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Real-Life Mixed Metaphors

Use mixed metaphors when they serve your purposes. Just make sure you’re using them intentionally.

By
Mignon Fogarty,
Episode #619

Mixed Metaphors

Metaphor and clichés are often fixed phrases, and when people get the parts confused, they can become funny. For example, I once heard someone mix together “See the writing on the wall” and “Wake up and smell the coffee,” saying “Wake up and smell the coffee on the wall.” That doesn’t make much sense, which makes it kind of funny. It also makes me imagine a kitchen in such disarray that coffee has been splattered on the walls.

When I asked people on the Grammar Girl Facebook page to tell me about mixed metaphors they’ve heard, I got some good ones!

Emily said her mum says, “If you butter your bread, you must lie in it.”

Clifton says he accidentally combined “That ship has sailed” with “locking the barn after the horse has escaped” to say “That horse has sailed,” and he likes it so much he now sometimes uses it on purpose.

David likes to say, “That’s spilled milk under the bridge” combining “Don’t cry over spilled milk” and “That’s just water under the bridge.”

Tracy says, “We’ll burn that bridge when we get to it,” instead of “We’ll cross that bridge when we get to it” and “Don’t burn your bridges.” 

Joanne’s dad says, “If you can’t stand the cook, stay out of the kitchen,” instead of “If you can’t stand the heat, get out of the kitchen,” and a few people say, “It’s not rocket surgery,” instead of “It’s not rocket science,” and “It’s not brain surgery.”

And Richard, who was very tired doing university coursework one night described himself as burning the midnight oil at both ends combining “burning the midnight oil” with “burning the candle at both ends.”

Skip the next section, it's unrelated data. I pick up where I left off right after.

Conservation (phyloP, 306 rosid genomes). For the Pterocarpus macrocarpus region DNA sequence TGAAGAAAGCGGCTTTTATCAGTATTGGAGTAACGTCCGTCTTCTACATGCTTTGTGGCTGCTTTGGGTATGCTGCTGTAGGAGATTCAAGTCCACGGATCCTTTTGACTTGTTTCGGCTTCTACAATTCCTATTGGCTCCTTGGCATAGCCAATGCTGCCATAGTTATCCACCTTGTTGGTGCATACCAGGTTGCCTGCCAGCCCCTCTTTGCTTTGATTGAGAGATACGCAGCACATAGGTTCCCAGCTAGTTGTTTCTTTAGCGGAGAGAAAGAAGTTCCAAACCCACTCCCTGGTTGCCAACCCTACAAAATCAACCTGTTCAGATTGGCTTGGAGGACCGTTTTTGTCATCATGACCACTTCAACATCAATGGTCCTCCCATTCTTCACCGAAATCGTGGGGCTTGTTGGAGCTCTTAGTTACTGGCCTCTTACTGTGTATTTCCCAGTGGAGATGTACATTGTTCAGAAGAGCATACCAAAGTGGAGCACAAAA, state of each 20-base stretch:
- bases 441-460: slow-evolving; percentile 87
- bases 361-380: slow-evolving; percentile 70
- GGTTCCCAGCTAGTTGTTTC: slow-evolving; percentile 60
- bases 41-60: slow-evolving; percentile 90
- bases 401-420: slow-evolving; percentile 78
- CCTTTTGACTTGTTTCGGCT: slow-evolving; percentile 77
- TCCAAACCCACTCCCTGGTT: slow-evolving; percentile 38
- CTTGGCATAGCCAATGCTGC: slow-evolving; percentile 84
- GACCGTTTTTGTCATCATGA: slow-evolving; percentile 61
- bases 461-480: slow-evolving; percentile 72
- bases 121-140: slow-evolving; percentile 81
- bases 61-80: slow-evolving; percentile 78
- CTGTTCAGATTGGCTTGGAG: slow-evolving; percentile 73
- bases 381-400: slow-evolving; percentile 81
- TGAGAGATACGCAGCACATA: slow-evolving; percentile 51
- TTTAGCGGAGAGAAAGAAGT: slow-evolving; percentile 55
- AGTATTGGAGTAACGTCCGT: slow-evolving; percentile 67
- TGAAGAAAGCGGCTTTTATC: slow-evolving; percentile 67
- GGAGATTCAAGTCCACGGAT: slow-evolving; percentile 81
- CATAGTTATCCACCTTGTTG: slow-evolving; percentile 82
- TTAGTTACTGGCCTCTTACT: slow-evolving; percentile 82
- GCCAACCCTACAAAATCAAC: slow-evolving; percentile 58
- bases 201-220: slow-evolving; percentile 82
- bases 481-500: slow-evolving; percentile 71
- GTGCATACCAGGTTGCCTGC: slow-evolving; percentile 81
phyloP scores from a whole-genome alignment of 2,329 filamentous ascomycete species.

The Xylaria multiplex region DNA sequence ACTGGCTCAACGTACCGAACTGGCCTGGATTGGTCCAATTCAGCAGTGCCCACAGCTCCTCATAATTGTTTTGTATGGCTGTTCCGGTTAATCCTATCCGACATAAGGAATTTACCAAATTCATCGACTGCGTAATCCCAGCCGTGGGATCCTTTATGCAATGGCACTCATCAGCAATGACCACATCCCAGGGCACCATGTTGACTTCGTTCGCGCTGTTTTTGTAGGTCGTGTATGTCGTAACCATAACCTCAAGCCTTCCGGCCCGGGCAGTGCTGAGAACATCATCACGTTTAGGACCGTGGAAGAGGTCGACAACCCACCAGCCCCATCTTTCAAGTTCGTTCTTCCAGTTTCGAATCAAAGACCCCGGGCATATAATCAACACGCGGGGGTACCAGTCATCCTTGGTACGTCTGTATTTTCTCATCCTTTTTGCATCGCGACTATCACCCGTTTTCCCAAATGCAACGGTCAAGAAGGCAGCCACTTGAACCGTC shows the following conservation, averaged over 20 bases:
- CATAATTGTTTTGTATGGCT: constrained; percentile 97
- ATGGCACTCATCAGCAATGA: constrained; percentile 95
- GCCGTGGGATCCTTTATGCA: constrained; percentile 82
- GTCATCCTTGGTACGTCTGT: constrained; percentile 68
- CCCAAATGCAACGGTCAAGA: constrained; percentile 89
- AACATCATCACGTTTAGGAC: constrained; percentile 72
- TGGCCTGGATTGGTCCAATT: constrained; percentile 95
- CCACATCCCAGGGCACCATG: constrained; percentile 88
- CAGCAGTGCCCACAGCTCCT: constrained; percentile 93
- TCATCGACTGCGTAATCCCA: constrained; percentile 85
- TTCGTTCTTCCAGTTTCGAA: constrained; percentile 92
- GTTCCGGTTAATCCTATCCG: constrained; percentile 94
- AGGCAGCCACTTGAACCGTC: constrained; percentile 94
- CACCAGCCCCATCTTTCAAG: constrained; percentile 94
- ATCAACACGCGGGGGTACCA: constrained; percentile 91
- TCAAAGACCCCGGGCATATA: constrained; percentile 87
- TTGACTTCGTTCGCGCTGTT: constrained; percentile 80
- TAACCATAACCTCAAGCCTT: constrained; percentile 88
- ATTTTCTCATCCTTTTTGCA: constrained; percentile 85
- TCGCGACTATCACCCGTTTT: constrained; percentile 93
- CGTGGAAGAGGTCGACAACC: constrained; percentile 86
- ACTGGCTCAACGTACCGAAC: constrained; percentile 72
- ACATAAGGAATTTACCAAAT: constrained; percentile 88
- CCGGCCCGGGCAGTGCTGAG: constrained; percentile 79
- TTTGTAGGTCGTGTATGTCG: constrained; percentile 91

Orwell on Mixed Metaphors

In his famous essay, “Politics and the English Language,” George Orwell derided mixed metaphors as a sign that writers aren’t really thinking about what they’re saying since the purpose or a metaphor is to call to mind a visual image, and in a mixed metaphor, the visual image is messed up. He wrote,

“The sole aim of a metaphor is to call up a visual image. When these images dash—as in The Fascist octopus has sung its swan song, the jackboot is thrown into the melting pot—it can be taken as certain that the writer is not seeing a mental image of the objects he is naming; in other words he is not really thinking.”

And honestly, I have no idea what his mixed metaphors mean and that’s probably the point, but as we can see from the commenters who intentionally use mixed metaphors such as “That horse has sailed” and “That’s spilled milk under the bridge,” you can also sometimes evoke surprise that makes your reader or listener give you a second thought. And unexpected juxtapositions are also one way to write good jokes, so an intentional mixed metaphor or cliché might also be a way to get a good laugh from a phrase that would otherwise glide past your reader like water off a duck’s back.

Use mixed metaphors when they serve your purposes. Just make sure you’re using them intentionally.

Image courtesy of Shutterstock.

Mignon Fogarty is Grammar Girl and the founder of Quick and Dirty Tips. Check out her New York Times best-seller, “Grammar Girl’s Quick and Dirty Tips for Better Writing.

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